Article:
“I’m not better, you know. The weight hasn’t left my head. I feel how easily I could fall back into it, lie down and not eat, waste my time and curse wasting my time, look at my homework and freak out and go and chill at Aaron’s, look at Nia and be jealous again, take the subway home and hope that it has an accident, go and get my bike and head to the Brooklyn Bridge. All of that is still there. The only thing is, it’s not an option now. It’s just… a possibility, like it’s a possibility that I could turn to dust in the next instant and be disseminated throughout the universe as an omniscient consciousness. It’s not a very likely possibility” (Vizzini, 355).

In return, Nia suggests Craig never try to contact her again. Noelle’s condition is opposed to Nia’s as she does not hide it; she has scars on her face from self-harm. In conversation with Craig, Noelle declares that she is not ashamed of her problems, and that she would like to resist the stigma around mental disorders that is present in our society. Noelle refuses to have surgery, explaining to Craig that she will always have scars, even if not physically, and that she should not be obligated to hide them. This is the opposite of Nia’s disregard for mental illness and her attempts to hide her own. Craig responds positively to this as he realizes that he can do the same. “I like how you don't hide your problems like everyone else, and I don't have to hide mine when I'm around you” (Vizzini, 366). In approach to Craig’s problems, Noelle is understanding rather than unentertained. Nia, as mentioned earlier, selfishly dismissed Craig’s problems in pursuit of her own needs, whereas Noelle connects through Craig while trying to help him. Even physically, Nia is described as having dark hair and glaring eyes, which is symbolic to her dark and self-centered personality. Noelle has light hair, an angelic face, and an innocent gaze, all features symbolic besides the scars on her face that represent her understanding and pride.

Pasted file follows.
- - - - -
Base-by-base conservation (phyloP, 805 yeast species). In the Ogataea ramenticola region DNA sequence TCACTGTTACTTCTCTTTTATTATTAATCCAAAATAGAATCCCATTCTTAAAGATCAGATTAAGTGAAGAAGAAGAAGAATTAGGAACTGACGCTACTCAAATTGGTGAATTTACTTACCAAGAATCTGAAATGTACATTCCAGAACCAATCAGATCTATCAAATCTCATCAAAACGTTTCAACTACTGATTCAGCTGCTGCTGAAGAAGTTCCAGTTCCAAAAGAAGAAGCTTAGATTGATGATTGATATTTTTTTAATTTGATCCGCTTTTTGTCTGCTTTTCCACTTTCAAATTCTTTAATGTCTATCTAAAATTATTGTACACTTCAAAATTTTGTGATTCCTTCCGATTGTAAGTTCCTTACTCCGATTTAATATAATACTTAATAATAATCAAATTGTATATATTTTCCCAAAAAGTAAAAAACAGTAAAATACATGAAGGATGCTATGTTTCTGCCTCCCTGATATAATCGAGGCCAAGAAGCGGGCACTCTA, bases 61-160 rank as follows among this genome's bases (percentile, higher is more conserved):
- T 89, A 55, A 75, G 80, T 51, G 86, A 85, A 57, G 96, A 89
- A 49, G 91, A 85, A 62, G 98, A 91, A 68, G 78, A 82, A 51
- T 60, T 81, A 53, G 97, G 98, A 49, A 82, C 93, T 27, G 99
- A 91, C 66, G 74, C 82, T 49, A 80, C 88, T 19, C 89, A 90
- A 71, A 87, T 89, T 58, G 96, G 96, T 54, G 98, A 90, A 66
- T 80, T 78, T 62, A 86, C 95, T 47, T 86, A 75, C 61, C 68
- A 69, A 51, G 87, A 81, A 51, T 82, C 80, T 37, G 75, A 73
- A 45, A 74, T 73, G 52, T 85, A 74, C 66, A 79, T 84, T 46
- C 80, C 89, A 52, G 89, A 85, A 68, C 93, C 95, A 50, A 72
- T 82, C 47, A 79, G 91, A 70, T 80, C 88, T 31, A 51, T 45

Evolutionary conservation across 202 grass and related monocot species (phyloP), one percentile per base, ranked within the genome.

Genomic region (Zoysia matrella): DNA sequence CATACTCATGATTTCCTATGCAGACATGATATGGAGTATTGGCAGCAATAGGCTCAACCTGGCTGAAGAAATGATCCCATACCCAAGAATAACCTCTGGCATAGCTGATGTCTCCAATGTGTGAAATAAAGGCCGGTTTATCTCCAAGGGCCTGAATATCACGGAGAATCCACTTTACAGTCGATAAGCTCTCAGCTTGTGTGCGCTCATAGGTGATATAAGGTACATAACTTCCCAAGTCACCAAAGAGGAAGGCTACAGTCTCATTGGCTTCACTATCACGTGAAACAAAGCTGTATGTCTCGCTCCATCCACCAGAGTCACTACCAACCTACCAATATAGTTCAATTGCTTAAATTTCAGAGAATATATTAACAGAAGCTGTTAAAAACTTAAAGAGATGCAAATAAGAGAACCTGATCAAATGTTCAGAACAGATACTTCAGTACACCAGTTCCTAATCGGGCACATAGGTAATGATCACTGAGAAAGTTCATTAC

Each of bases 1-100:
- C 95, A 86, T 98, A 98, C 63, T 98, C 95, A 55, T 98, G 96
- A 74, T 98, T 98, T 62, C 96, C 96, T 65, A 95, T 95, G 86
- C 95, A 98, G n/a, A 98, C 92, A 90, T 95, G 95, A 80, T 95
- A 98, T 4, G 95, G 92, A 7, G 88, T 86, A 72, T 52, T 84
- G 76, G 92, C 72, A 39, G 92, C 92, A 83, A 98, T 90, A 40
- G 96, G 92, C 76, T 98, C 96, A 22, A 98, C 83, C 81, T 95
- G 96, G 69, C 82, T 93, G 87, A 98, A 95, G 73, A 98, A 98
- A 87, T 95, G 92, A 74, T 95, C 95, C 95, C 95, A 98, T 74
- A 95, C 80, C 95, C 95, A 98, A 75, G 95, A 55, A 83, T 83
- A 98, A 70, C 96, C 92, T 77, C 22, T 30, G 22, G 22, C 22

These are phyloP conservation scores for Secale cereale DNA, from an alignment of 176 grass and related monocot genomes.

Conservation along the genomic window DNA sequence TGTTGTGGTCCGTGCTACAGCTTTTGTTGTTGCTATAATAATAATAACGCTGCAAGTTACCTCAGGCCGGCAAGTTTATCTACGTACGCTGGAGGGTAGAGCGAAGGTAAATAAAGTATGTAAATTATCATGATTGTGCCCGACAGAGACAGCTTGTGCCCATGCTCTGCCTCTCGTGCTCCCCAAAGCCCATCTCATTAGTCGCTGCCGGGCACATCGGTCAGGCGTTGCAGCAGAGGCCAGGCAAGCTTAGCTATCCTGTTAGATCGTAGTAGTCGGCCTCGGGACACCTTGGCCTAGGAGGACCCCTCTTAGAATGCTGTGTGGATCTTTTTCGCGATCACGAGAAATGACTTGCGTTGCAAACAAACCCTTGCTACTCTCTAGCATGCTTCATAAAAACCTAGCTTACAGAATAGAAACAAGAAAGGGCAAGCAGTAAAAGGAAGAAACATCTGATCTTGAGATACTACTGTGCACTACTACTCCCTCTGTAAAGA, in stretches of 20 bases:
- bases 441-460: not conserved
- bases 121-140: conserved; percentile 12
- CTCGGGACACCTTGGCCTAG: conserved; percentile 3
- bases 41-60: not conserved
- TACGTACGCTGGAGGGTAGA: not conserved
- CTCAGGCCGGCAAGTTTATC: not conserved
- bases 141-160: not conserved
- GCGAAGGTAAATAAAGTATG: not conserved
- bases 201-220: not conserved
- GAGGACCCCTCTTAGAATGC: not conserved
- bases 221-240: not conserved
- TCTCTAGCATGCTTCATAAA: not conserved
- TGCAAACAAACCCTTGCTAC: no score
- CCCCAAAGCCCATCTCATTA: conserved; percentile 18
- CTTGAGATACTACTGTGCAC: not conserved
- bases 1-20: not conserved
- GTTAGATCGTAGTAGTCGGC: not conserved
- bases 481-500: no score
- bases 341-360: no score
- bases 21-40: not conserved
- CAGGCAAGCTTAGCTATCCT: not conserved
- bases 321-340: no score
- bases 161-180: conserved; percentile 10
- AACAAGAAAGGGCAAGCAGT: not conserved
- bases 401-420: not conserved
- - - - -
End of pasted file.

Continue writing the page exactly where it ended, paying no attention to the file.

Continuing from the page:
Any time that Craig is with Nia, his symptoms worsen. The opposite effect happens when Craig is in Noelle’s presence. The importance of each girl’s role in his progression is evident, but their symbolic actions and quotations represent Craig’s own mental state. Their appearances, level of self acceptance, and treatment of Craig contrast, exemplifying their differences and thus making them foil characters.

(J.A. 2015)